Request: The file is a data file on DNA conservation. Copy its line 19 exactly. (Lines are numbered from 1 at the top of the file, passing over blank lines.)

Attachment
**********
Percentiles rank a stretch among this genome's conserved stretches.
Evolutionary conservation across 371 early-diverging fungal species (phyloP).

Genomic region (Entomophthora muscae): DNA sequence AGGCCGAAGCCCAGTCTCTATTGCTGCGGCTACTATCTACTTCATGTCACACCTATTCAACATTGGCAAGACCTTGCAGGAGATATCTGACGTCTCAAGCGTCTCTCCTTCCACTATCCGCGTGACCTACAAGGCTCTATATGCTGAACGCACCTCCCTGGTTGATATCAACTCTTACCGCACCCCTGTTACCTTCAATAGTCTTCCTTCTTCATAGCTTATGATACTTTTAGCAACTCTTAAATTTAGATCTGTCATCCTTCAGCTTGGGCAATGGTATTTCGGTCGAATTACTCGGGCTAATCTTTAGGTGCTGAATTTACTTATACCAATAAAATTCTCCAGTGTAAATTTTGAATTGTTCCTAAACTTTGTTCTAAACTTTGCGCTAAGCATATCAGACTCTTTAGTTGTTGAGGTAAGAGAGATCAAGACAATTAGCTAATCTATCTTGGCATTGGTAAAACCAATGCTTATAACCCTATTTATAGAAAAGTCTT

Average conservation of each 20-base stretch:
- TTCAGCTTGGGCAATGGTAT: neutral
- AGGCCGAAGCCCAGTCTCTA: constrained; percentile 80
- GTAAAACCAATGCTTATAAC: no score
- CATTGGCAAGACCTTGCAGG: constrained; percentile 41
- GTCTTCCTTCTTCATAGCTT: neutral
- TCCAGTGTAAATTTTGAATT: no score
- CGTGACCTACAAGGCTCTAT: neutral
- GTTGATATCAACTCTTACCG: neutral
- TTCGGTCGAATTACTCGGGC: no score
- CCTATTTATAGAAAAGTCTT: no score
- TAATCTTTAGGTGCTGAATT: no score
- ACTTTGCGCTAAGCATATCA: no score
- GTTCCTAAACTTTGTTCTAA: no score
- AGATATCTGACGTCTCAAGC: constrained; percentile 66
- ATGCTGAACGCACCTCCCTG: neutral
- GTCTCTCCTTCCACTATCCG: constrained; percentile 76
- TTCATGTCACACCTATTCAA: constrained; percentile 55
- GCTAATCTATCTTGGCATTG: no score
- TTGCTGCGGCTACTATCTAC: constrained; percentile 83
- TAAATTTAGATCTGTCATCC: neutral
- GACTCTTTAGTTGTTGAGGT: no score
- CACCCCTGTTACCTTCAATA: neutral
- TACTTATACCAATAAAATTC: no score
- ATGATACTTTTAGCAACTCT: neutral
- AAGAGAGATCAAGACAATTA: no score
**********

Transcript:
- ATGCTGAACGCACCTCCCTG: neutral